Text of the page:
‘My country is the world, and my religion to do good.’
Often considered one of the founding fathers of the US, Thomas Paine was a radical political writer who emigrated to America in 1774. Two years later, he published Common Sense, a demand for American independence, in which he wrote about the ‘birthday of a new world’ and the ‘power to begin the world over again.’ He returned to Europe in 1787, where – in response to Edmund Burke’s Reflections on the Revolution in France – he published his most famous work, The Rights of Man, which advocated the constitutional guarantee of the civil rights of individuals. Paine had to flee Britain as a result, finding refuge in France, where he was briefly elected to the French National Convention. However, after being imprisoned for opposing the execution of Louis XVI in 1793, he returned to America in 1802 on an invitation from Thomas Jefferson.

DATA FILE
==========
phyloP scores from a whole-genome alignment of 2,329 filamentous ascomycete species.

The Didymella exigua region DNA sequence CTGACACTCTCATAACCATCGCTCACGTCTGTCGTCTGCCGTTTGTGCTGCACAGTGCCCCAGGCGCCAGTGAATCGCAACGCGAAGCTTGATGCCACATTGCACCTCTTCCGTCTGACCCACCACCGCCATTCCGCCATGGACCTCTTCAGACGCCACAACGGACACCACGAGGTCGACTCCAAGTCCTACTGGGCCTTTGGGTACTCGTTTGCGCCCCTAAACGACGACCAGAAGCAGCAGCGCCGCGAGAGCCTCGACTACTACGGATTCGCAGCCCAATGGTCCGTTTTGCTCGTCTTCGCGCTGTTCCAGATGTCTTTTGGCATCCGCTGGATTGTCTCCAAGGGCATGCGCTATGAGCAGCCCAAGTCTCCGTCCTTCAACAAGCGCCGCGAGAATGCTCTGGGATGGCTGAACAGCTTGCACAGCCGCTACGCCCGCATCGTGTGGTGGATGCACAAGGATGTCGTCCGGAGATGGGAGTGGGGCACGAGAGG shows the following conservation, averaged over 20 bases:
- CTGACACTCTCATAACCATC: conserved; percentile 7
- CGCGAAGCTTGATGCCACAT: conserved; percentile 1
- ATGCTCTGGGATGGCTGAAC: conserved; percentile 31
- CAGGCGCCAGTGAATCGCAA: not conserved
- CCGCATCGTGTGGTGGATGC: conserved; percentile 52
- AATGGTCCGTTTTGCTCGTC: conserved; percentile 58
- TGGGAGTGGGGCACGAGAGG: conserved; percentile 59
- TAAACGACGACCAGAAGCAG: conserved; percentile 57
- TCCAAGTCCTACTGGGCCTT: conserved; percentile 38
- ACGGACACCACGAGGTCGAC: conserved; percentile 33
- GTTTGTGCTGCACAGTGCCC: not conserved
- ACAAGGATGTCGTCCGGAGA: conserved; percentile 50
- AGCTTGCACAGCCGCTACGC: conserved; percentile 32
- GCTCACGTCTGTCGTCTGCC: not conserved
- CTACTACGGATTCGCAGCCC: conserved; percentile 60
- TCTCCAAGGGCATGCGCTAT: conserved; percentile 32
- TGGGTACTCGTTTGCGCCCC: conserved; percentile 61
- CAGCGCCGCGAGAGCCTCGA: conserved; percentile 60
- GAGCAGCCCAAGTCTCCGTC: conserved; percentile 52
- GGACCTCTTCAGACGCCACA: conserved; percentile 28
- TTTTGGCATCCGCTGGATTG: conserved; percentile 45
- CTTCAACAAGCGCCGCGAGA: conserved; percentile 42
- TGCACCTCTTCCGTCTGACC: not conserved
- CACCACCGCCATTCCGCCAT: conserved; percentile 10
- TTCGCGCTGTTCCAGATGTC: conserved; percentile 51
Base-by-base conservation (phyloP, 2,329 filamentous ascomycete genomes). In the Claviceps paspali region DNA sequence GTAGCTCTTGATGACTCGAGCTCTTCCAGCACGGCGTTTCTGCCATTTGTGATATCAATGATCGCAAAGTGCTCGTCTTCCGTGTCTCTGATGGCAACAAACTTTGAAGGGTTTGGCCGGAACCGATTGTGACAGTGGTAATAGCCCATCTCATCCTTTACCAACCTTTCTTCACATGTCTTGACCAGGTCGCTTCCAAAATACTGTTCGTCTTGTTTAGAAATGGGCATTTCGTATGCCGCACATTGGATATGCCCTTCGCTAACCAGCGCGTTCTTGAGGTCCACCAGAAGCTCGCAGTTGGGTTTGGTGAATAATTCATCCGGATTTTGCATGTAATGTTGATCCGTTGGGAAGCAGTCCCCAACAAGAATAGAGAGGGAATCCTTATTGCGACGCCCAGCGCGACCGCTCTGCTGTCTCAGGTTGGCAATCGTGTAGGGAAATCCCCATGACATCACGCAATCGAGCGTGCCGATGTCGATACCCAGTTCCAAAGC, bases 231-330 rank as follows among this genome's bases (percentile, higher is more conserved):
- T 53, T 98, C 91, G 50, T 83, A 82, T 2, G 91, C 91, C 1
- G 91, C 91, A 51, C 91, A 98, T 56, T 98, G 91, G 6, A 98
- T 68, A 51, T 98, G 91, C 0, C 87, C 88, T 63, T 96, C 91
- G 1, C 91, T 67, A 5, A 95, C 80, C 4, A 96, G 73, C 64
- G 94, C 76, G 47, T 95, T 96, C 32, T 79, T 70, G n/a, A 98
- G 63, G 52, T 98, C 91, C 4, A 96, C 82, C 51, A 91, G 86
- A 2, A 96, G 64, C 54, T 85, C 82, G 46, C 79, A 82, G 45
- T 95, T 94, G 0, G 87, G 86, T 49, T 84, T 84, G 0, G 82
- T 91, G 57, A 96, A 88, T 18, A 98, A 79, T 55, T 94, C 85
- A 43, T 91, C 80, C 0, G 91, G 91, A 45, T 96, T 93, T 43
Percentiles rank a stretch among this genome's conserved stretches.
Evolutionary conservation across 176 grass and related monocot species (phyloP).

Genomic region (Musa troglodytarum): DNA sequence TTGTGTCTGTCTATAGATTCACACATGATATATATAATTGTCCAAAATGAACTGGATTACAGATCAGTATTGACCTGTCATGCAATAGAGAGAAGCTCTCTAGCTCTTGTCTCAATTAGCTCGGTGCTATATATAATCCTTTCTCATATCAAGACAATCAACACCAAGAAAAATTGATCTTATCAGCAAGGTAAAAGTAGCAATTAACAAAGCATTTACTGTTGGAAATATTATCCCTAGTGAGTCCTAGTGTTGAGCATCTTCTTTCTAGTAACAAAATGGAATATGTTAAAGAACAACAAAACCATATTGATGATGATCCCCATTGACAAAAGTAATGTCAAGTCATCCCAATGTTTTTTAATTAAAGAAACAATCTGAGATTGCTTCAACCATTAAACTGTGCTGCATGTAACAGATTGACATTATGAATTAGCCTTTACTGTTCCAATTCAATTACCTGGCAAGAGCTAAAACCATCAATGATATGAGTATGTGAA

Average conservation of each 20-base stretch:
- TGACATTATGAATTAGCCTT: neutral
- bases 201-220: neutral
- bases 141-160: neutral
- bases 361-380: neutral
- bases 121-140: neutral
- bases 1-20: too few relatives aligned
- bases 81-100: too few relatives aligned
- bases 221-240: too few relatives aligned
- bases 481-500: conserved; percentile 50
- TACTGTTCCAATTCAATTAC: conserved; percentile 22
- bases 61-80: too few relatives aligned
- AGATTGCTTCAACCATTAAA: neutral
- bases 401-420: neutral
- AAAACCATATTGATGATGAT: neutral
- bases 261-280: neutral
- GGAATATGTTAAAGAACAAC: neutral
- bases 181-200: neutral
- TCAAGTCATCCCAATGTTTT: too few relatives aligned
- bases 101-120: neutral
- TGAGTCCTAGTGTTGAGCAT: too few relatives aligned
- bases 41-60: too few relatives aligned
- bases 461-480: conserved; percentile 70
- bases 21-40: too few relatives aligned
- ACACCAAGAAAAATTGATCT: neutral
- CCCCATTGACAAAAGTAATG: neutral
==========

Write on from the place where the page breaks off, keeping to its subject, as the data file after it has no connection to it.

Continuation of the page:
Paine was a radical social reformer, dreaming a grand vision for society: he was staunchly anti-slavery, and he was one of the first to advocate a world peace organization and social security for the poor and elderly. Today, the long lasting impact of his work can be seen, with his promotion of the concept of human rights influencing the American Constitution as well as the European Convention on Human Rights.